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Understand Your Hosting, Five Critical E-Commerce Security Tips in Five Days

People often think that the security of an e-commerce site is primarily based upon the software they write. Although the Web application itself must also be secure, the biggest factor, in my opinion, is the Web hosting being used. In this post, you'll see why hosting is such a critical consideration, as well as what additional steps one might take depending upon the hosting involved.

For simplicity sake, let's group the hosting options into two broad categories: shared and dedicated. Shared hosting, the most common type, has multiple users all accessing the same server: running under the same operating system, using the same resources, etc. With a dedicated hosting plan, be it a dedicated server, a colocated server, or a VPS, only a single user is using the server (or in the case of a VPS, the virtual server). The simple fact of the matter is a shared host is less secure than a virtual host. Period.

Having multiple users on the same server is more dangerous in two ways. First, if any of those users has bad intentions, they could quite possibly exploit what your site has to offer. For example, if you have a world-writeable directory within your site, that directory is writable by other users on the server (unless extra steps are taken, see below). Second, if any of those users has good intentions, but is running software or a Web site that has security flaws, your site is also vulnerable. This is not to say that you should never use shared hosting--it's the most appropriate option for the majority of developers and sites, but just that it is inherently less secure. Conversely, with a dedicated server (including a VPS), there are no other users, malicious or not, that can undermine what you're doing.

So if you're using a shared hosting plan, what should you do? First, you need to  the greater security risk and scale back the e-commerce site accordingly. For example, although I would generally recommend that you never store customer billing information, you absolutely must not if you're using shared hosting. In fact, you must be that much more careful about anything stored, because anything on the server is more vulnerable. These means, as one concrete example, that you be careful about what gets stored in a session and how. Developers tend to forget about the ramifications as to how sessions work. By default, session data is stored in plain text format in a publicly available directory. In theory, any site on a server could write a PHP script that displays all of the session data being stored by every site on the server! Better security can be had by encrypting session data or by moving it to a database.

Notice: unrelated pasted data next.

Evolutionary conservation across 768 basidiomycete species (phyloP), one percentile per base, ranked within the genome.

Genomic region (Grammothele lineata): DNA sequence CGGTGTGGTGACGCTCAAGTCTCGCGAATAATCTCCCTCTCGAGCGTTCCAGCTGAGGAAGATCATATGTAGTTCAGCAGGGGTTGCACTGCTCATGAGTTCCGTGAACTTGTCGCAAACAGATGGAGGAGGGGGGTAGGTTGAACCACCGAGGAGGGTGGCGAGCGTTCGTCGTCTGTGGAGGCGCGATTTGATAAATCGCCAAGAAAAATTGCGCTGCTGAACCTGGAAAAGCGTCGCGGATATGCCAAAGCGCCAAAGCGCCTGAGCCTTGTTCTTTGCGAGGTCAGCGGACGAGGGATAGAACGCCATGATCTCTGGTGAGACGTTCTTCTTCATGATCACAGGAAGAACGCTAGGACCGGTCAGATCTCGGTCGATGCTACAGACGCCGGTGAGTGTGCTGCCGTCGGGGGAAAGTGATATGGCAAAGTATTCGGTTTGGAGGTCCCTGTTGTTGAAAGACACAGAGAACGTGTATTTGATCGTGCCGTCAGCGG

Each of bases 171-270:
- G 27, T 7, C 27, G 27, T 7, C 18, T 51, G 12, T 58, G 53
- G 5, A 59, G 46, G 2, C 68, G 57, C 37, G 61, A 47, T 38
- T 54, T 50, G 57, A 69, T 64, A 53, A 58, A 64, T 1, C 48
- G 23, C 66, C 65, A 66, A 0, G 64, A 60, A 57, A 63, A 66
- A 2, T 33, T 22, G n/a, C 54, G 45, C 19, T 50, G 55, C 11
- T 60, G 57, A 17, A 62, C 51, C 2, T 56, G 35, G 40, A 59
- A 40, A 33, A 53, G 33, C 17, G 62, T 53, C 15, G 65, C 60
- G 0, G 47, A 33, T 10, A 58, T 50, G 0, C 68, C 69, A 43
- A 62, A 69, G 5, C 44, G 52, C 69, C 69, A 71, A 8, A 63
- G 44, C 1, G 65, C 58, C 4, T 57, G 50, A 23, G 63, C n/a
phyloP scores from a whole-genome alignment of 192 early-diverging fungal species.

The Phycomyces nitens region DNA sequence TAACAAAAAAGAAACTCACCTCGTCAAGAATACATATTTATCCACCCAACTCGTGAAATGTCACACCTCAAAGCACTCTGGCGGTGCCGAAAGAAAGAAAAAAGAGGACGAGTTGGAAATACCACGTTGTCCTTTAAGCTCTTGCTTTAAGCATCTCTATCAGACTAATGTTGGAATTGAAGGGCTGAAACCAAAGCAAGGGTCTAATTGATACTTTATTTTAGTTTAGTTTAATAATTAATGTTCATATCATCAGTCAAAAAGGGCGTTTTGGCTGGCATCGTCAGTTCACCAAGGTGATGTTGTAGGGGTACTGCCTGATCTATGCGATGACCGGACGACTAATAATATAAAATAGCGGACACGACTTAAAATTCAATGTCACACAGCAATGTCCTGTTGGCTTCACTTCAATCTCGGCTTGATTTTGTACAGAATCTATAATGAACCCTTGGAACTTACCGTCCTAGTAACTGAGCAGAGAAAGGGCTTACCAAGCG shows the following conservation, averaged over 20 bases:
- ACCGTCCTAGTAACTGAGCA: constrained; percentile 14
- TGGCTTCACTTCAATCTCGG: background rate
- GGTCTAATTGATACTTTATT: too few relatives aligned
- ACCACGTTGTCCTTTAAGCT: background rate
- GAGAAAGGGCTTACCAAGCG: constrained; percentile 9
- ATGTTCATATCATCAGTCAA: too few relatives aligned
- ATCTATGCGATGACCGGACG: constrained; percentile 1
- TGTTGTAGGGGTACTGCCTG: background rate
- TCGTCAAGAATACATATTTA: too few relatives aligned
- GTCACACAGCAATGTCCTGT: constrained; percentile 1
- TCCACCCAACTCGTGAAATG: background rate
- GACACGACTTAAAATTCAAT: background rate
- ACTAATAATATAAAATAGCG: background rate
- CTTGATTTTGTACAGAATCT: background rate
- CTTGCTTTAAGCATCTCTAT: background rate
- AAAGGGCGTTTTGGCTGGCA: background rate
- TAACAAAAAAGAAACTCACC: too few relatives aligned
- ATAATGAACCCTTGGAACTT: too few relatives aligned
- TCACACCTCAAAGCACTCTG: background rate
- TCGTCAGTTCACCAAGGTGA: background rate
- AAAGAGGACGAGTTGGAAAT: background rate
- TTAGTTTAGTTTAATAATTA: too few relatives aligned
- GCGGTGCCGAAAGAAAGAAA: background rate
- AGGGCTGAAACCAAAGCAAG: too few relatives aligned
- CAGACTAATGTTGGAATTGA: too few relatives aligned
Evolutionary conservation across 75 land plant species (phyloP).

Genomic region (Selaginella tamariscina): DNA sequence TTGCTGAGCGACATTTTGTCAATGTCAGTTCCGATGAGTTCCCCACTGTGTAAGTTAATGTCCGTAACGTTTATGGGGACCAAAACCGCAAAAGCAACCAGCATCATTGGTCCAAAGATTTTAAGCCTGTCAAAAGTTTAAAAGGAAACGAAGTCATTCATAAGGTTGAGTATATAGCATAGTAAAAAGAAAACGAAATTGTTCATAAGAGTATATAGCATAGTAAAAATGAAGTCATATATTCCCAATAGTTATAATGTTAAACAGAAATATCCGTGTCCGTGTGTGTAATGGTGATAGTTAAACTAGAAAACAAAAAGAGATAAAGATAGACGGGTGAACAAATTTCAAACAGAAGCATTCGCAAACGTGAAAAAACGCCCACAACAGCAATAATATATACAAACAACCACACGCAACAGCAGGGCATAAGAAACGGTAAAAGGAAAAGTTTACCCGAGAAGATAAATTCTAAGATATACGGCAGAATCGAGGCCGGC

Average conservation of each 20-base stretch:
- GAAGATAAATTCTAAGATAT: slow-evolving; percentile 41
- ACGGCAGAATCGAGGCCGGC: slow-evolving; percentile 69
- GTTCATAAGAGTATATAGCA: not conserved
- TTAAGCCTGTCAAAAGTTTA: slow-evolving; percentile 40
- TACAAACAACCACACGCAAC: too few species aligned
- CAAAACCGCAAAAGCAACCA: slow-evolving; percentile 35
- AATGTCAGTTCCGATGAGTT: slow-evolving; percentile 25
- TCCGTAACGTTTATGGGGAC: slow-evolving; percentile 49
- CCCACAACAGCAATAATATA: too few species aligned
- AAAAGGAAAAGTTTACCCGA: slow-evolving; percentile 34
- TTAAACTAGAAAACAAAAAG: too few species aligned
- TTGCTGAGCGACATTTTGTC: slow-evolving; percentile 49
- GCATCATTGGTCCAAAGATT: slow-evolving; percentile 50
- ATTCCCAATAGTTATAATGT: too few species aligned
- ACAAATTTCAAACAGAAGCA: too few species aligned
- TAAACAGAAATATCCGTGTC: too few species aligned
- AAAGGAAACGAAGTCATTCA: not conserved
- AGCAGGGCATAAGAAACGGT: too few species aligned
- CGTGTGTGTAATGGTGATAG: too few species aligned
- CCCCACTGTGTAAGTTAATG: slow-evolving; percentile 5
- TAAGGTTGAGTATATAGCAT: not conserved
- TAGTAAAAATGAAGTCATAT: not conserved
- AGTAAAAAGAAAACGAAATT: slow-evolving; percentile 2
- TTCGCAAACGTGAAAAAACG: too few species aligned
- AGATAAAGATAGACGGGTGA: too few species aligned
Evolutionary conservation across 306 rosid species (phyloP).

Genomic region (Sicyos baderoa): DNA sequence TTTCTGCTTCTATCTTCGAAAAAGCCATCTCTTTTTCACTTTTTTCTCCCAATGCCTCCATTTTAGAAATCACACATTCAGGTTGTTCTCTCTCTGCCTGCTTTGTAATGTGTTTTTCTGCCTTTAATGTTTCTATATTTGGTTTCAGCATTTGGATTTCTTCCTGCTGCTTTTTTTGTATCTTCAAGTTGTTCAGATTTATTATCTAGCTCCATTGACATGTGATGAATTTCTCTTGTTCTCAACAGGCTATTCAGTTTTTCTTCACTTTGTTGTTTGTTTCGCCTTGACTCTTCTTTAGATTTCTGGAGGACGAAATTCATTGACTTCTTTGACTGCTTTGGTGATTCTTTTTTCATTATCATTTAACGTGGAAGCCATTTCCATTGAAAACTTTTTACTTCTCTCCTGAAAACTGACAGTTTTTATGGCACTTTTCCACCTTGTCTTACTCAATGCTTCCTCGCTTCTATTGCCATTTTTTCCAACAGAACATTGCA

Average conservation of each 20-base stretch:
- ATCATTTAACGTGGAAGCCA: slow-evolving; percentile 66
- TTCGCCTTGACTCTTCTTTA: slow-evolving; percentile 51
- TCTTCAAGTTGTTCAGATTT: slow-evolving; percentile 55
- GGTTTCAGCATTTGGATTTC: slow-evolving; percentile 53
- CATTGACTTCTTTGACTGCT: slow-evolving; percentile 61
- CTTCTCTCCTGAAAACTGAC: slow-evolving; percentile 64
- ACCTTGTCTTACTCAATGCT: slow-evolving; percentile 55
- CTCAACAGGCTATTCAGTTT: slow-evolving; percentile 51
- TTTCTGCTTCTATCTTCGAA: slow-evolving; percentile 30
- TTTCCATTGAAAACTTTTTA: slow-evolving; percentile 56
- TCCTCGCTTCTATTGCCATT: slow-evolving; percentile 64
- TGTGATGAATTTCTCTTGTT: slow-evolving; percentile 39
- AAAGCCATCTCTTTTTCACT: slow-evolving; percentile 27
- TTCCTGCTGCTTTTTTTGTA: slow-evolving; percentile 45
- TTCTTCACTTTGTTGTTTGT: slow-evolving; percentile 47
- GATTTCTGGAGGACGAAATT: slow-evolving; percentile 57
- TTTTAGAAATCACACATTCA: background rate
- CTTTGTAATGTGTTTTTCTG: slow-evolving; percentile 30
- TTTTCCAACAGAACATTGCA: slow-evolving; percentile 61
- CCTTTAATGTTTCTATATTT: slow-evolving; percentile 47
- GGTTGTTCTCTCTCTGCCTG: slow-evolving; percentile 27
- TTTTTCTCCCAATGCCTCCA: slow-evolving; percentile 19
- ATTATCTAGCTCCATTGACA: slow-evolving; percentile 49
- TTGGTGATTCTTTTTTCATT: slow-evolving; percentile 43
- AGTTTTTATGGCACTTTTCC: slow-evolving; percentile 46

Second, if at all possible, have the hosting company enable open_basedir. This PHP setting limits what directories on the server can be accessed. Although it's not foolproof, using it is an appropriate option and can prevent easy access to your site's files and directories.

Third, change your site passwords regularly, which is always a good security step (and use very secure passwords, of course).

Fourth, make regular backups of your site and database, and define a concrete plan for steps to be taken should a security breach occur.

All that being said, there is at least one way in which a shared server could be more secure than a dedicated one. A shared server should have a team of administrators whose job it is to secure, protect, backup, and all-around manage the server. This is their job, and presumably they're good at it. If you're using a dedicated server that you alone are responsible for, then your time, knowledge, and skills must be sufficiently up to that task. For many people, including myself, that's just not the case. So when selecting a dedicated hosting solution, also get an appropriate level of management and support. Other than that, with a dedicated server, the sessions aren't vulnerable the way that they are on a shared host, but proper password management, regular backups, and an action plan are still obligatory. As is keeping the server's software up to date. Never forget that even if you don't make a security mistake, your site is still vulnerable to others that might exist!